Methionine and Choline†
Studies have shown that the nutrients methionine and choline play a significant role in boosting liver health. Methionine and choline act as lipotropic agents which aid in fat metabolism as well as mobilization of fat out of the liver. In a study examining the effects of choline in 60 men it was found that consumption of 550 mg of choline per day supported the health and function of the liver, as assessed by measuring serum alanine aminotransferase concentrations.16 Directions 2-3 capsules two times per day or as recommended by your health care professional. Does Not Contain Gluten, yeast, artificial colors and flavors. Cautions Do not consume this product if you are pregnant or nursing. Consult your physician for further information.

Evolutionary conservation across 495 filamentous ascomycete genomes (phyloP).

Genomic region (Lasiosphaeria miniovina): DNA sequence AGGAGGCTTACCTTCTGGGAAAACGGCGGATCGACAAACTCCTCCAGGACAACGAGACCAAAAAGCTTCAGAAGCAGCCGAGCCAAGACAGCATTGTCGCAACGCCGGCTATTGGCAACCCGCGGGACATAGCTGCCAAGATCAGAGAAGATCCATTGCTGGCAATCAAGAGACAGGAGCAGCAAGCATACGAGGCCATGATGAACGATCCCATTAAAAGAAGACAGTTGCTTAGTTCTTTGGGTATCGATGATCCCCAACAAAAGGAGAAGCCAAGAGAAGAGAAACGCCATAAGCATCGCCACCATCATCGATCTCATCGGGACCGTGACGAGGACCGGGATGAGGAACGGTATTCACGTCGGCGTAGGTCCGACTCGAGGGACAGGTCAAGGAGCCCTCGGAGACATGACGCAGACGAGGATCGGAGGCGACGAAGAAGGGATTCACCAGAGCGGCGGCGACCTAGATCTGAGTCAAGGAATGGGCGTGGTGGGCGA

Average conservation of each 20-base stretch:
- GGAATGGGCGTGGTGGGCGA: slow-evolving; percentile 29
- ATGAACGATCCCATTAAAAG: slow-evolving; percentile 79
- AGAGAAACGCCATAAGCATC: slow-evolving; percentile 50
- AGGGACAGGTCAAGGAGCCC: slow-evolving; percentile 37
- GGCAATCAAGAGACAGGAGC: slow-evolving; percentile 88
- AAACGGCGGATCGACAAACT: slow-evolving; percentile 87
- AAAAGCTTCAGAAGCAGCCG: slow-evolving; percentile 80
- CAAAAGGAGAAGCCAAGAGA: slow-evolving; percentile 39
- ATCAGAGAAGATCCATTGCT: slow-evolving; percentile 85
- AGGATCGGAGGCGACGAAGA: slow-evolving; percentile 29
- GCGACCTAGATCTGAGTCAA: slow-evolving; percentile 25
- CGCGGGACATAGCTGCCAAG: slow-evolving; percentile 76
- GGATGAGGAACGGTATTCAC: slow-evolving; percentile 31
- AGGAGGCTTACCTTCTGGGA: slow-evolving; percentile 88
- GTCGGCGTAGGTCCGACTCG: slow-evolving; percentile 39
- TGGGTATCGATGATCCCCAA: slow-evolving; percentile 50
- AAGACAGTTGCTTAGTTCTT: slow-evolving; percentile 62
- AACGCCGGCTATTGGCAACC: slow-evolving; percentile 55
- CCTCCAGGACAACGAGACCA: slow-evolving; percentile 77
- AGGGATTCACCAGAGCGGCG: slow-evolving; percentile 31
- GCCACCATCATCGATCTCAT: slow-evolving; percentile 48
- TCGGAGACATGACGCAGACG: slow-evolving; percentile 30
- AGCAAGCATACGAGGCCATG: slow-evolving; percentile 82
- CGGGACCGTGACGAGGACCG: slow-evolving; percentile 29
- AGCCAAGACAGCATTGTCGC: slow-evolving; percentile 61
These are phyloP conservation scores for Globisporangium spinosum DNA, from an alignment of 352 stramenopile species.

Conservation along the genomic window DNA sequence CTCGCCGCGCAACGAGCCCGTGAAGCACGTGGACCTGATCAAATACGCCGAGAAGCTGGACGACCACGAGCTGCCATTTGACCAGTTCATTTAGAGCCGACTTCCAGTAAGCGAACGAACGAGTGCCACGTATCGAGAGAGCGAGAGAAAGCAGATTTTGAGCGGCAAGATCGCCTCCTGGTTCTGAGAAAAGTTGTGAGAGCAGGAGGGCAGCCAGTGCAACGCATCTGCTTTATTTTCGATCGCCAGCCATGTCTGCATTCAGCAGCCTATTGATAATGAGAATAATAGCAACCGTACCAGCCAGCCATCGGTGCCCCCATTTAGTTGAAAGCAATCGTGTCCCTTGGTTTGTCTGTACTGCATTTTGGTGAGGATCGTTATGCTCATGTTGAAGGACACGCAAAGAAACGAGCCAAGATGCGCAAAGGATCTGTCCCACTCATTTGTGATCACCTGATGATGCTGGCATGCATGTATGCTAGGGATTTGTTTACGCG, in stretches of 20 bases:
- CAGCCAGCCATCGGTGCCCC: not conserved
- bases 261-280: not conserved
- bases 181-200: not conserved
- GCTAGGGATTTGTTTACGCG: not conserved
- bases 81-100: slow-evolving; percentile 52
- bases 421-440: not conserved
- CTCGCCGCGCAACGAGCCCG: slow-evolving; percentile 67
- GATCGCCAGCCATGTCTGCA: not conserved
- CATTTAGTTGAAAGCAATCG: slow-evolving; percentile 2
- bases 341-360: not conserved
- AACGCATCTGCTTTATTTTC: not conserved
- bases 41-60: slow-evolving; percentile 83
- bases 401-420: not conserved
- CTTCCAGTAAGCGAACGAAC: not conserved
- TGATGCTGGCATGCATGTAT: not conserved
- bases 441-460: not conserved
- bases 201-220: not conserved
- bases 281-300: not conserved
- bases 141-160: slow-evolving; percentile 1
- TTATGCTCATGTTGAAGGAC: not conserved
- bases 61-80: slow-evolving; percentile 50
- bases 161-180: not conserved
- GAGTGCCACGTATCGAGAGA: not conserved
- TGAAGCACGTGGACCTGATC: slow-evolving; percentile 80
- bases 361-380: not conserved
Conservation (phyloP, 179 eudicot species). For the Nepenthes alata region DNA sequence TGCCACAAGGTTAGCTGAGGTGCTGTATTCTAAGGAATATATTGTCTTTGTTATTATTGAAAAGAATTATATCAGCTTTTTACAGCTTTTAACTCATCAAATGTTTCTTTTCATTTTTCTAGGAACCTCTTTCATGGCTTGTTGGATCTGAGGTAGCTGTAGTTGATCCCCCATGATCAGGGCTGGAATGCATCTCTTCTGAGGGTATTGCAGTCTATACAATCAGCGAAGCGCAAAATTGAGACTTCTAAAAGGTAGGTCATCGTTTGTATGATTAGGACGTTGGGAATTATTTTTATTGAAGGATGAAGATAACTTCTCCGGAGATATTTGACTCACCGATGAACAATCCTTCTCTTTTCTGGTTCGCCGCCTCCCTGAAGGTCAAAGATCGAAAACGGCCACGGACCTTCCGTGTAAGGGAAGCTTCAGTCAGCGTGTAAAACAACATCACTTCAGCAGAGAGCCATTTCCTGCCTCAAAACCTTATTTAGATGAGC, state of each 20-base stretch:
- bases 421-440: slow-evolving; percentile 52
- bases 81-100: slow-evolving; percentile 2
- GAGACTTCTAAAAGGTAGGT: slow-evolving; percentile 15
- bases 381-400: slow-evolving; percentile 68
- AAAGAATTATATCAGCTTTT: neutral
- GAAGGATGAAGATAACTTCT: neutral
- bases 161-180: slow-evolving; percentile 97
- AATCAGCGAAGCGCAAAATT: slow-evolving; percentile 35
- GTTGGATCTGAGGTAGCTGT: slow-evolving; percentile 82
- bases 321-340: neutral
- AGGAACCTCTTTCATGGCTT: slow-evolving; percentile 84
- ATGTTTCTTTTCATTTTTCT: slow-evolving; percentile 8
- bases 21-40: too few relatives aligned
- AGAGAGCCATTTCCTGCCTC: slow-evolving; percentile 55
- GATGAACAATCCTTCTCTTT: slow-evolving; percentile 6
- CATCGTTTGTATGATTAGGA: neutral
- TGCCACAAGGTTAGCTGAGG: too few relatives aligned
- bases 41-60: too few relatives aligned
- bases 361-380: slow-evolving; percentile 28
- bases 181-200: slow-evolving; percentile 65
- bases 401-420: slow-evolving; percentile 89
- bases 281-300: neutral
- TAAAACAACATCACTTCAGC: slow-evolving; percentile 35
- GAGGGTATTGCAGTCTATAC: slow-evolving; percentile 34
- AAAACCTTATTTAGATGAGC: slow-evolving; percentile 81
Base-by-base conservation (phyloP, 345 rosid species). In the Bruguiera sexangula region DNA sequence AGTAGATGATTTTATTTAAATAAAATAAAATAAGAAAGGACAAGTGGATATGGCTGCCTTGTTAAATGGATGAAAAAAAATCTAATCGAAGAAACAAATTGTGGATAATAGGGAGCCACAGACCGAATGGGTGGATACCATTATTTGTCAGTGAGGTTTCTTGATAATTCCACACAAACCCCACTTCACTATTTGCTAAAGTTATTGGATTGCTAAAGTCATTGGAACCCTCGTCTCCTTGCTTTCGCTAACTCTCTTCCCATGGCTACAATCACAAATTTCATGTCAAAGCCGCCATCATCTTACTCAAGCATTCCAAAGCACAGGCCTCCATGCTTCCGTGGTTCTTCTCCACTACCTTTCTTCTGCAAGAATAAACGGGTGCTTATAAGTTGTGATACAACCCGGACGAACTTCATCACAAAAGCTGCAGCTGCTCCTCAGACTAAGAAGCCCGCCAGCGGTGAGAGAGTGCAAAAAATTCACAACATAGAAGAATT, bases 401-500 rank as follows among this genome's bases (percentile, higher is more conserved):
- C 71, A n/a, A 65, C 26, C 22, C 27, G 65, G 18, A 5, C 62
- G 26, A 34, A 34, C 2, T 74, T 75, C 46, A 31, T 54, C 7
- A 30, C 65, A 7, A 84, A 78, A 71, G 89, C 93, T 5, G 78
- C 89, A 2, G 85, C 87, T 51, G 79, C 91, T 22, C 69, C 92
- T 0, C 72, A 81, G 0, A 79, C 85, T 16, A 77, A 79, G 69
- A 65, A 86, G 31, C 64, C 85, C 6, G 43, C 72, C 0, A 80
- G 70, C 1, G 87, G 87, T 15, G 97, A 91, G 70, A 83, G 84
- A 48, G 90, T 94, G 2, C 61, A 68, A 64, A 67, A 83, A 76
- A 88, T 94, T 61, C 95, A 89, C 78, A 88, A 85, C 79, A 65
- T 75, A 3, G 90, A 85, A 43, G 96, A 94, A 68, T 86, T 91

1. Tuteja N, Singh MB, Misra MK, Bhalla PL, Tuteja R. Molecular mechanisms of DNA damage and repair: progress in plants. Crit Rev Biochem Mol Biol 2001;36:337–397. 2. Huffman MA. Animal self-medication and ethnomedicine: exploration and exploitation of the medicinal properties of plants. Proc Nutr Soc 2003;62:371–381. 3. Bosisio E, Benelli C, Pirola O, et al. Effect of the flavanolignans of Silybum marianum L. on lipid peroxidation in rat liver microsomes and freshly isolated hepatocytes. Pharmacol Res 1992;25:147-154. 4. Halim AB, el-Ahmady O, Hassab-Allah S, et al. Biochemical effect of antioxidants on lipids and liver function in experimentally-induced liver damage. Ann Clin Biochem 1997;34:656-663. 5. Campos R, Garido A, Guerra R, et al. Silybin dihemisuccinate protects against glutathione depletion and lipid peroxidation induced by acetaminophen on rat liver. Planta Med 1989;55:417419. 6. Sonnenbichler J, Zetl I. Biochemical effects of the flavanolignane silibinin on RNA, protein and DNA synthesis in rat livers. In: Cody V, Middleton E, Harbourne JB, eds. Plant Flavonoids in Biology and Medicine: Biochemical, Pharmacological, and Structure-Activity Relationships. New York, NY; 1986:319-331. 7. Kraft K. Artichoke leaf extract - Recent findings reflecting effects on lipid metabolism, liver and gastrointestinal tracts. Phytomedicine 1997 Dec;4(4):369-78. 8. Kirchhoff R, Beckers CH, et al. Increase in choleresis by means of artichoke extract. Phytomedicine 1994;1:107-115. 9. Miccadei S, Di Venere D, et al. Antioxidative and apoptotic properties of polyphenolic extracts from edible part of artichoke (Cynara scolymus L.) on cultured rat hepatocytes and on human hepatoma cells. Nutr Cancer 2008; 60(2):276-283. 10. Mehmetcik G, Ozdemirler G, et al. Effect of pretreatment with artichoke extract on carbon tetrachloride-induced liver injury and oxidative stress. Exp Toxicol Pathol 2008; 60(6):475-480. 11. Zheng S, Yumei F, et al. De novo synthesis of glutathione is a prerequisite for curcumin to inhibit hepatic stellate cell (HSC) activation. Free Radic Biol Med 2007; 43(3):444-453. 12. Mukherjee S, Roy M, et al. A Mechanistic Approach for Modulation of Arsenic Toxicity in Human Lymphocytes by Curcumin, an Active Constituent of Medicinal Herb Curcuma longa Linn. J Clin Biochem Nutr 2007; 41(1):32-42. 13. Flora SJ, Mehta A, Gupta R. Prevention of arsenic-induced hepatic apoptosis by concomitant administration of garlic extracts in mice. Chem Biol Interact 2009 Feb 12;177(3):227-33. 14. Schutz, K., Carle, R. et al. Taraxacum--a review on its phytochemical and pharmacological profile. J Ethnopharmacol 2006; 107(3):313-323. 15. Park C, Zhou Y et al. Hepatoprotective effect of dandelion (Taraxacum officinale) against acute liver injury induced by Carbon tetrachloride in Sprague-Dawley rats. The FASEB Journal. 2007; 21:862-8. 16. Veenema K, Solis C, Li R, Wang W, Maletz CV, Abratte CM, Caudill MA. Adequate Intake levels of choline are sufficient for preventing elevations in serum markers of liver dysfunction in Mexican American men but are not optimal for minimizing plasma total homocysteine increases after a methionine load. Am J Clin Nutr 2008 Sep;88(3):68592.